# Hey! Can anyone help me out with this one?

Here $$\mu$$ is the coefficient of friction. Find the frictional force between the blocks.

Note by Maharnab Mitra
4 years, 4 months ago

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Firstly, there are 2 possibilities for the motion of the 2 blocks :
$$\bullet$$ The blocks stick to each other (i.e they do not slide on each other).
$$\bullet$$ The blocks slide on each other.

To confirm the possible motion of the blocks, we first assume that the blocks stick to each other. If we encounter a contradiction, we can conclude that the blocks slide on each other.

Using the diagram, let us write down a few known forces on the upper block.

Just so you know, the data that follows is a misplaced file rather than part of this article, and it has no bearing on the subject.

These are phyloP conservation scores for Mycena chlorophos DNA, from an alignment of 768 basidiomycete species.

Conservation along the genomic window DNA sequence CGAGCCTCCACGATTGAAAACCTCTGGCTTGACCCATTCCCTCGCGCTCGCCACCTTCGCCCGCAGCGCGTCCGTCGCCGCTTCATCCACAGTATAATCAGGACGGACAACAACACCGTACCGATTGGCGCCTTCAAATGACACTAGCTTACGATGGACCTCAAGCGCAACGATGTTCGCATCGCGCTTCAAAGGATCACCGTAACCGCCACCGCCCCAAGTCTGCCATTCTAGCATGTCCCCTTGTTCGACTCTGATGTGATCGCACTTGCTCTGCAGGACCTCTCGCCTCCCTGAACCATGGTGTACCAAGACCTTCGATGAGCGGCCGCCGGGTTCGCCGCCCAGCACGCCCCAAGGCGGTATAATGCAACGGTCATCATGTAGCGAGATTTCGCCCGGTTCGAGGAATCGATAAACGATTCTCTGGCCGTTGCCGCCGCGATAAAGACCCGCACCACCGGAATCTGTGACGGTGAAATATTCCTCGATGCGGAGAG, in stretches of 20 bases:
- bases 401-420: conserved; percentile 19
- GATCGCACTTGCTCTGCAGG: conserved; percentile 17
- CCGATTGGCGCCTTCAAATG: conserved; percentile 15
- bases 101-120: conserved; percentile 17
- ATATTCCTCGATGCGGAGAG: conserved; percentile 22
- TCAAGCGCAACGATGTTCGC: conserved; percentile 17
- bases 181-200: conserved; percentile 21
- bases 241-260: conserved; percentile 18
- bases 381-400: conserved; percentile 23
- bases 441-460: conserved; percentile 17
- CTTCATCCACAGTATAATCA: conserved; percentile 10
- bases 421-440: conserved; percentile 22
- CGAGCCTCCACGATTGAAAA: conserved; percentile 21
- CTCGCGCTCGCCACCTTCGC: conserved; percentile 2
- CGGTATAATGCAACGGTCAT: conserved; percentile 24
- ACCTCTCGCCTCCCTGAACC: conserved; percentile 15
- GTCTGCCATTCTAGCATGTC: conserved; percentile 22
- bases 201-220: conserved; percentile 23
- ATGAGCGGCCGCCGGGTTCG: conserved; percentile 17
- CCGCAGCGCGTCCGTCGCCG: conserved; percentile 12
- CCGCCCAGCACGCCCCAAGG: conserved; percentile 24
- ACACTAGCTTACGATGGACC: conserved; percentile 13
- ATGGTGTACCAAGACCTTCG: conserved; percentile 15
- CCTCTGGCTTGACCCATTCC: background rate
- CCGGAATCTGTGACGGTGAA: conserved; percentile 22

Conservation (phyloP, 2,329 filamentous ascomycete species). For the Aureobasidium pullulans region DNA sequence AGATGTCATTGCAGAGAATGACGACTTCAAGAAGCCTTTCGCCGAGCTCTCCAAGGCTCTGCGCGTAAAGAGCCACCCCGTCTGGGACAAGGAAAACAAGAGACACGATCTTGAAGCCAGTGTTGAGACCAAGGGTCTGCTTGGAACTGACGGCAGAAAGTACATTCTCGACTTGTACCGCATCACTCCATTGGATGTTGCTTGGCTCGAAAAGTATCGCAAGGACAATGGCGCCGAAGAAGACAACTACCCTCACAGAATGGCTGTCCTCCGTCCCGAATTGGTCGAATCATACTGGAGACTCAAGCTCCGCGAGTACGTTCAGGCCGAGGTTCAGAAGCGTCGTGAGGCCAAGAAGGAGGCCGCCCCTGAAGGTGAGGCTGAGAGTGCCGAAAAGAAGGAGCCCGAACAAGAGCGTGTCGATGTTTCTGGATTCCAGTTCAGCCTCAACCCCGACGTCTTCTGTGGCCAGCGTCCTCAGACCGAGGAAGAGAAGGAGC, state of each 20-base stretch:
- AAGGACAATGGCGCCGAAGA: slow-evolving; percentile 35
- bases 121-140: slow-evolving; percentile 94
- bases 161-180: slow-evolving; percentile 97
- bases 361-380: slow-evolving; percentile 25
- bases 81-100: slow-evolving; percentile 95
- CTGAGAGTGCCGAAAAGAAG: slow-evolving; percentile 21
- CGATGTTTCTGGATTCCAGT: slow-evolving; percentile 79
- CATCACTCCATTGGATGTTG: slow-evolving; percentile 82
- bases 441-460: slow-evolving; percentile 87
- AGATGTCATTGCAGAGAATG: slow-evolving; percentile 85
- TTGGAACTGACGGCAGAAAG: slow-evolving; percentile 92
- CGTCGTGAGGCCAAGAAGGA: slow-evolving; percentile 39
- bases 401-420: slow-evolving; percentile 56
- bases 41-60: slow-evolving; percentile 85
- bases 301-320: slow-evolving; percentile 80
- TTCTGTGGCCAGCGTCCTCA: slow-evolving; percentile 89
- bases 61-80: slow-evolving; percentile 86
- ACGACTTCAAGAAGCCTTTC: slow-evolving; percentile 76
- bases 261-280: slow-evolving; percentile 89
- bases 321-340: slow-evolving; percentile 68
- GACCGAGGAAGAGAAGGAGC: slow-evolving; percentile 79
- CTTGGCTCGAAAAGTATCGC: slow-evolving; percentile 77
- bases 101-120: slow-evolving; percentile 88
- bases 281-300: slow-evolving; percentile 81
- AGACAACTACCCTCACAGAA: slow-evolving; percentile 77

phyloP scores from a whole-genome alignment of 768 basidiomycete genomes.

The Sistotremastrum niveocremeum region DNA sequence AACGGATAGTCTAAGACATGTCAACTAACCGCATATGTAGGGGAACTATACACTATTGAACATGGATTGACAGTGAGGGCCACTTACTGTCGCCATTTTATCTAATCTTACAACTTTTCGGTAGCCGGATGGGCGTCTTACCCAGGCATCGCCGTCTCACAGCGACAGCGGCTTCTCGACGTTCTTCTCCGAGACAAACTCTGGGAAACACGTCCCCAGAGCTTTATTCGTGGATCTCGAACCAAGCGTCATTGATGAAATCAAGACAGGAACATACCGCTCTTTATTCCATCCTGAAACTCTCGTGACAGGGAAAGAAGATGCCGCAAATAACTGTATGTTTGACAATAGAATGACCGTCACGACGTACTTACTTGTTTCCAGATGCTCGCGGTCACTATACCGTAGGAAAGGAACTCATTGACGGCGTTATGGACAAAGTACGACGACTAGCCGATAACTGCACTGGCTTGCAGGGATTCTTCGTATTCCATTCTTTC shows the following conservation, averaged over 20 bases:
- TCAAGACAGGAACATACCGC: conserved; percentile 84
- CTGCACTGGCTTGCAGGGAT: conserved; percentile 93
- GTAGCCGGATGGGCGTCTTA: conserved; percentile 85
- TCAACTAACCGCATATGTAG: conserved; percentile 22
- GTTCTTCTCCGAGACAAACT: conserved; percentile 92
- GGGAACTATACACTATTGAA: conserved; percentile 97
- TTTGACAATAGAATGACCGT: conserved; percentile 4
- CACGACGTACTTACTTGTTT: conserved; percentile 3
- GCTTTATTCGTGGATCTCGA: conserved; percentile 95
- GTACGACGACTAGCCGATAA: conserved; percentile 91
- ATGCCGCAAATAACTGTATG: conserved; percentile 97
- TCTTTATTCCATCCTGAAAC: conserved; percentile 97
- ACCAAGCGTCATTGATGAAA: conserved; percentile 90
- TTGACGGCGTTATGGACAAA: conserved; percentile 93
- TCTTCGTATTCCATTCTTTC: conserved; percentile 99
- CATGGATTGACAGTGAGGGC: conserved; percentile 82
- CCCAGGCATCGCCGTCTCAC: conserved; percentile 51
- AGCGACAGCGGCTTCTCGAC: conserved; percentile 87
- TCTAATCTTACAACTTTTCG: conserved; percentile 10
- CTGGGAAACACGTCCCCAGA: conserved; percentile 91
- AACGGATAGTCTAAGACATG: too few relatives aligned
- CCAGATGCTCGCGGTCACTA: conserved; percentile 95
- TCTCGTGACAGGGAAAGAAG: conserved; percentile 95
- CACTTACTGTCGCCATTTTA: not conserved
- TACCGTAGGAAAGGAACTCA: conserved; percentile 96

$$\displaystyle N = 2g\cos(30^o) = \sqrt{3}g$$

Therefore,

$$\displaystyle f_{max} = \mu N = \frac{\sqrt{3}}{2} g$$

As assumed, the blocks stay together. So, the net acceleration of the 2-block system is clearly,

$$\displaystyle a_{net} = g\sin(30^o) = \frac{g}{2}$$

Now, note that the acceleration of the individual blocks is the same as the net acceleration (as they are stuck together).

Using Newton's Second Law on the upper block, we get,

$$\displaystyle f + 2g\sin(30^o) = 2\cdot a_{net} = 2\frac{g}{2} = g$$

$$\displaystyle f + g = g$$

$$\displaystyle \Rightarrow \boxed{f=0}$$

Also, note that this doesn't create any contradiction, as the maximum friction is not surpassed by the friction here. In other words,
$$\displaystyle f_{max} > f$$ (which must be true always, except that there can also be an equality).

- 4 years, 4 months ago

- 4 years, 4 months ago

0

- 4 years, 3 months ago

0.866

- 4 years, 4 months ago

Why?

- 4 years, 4 months ago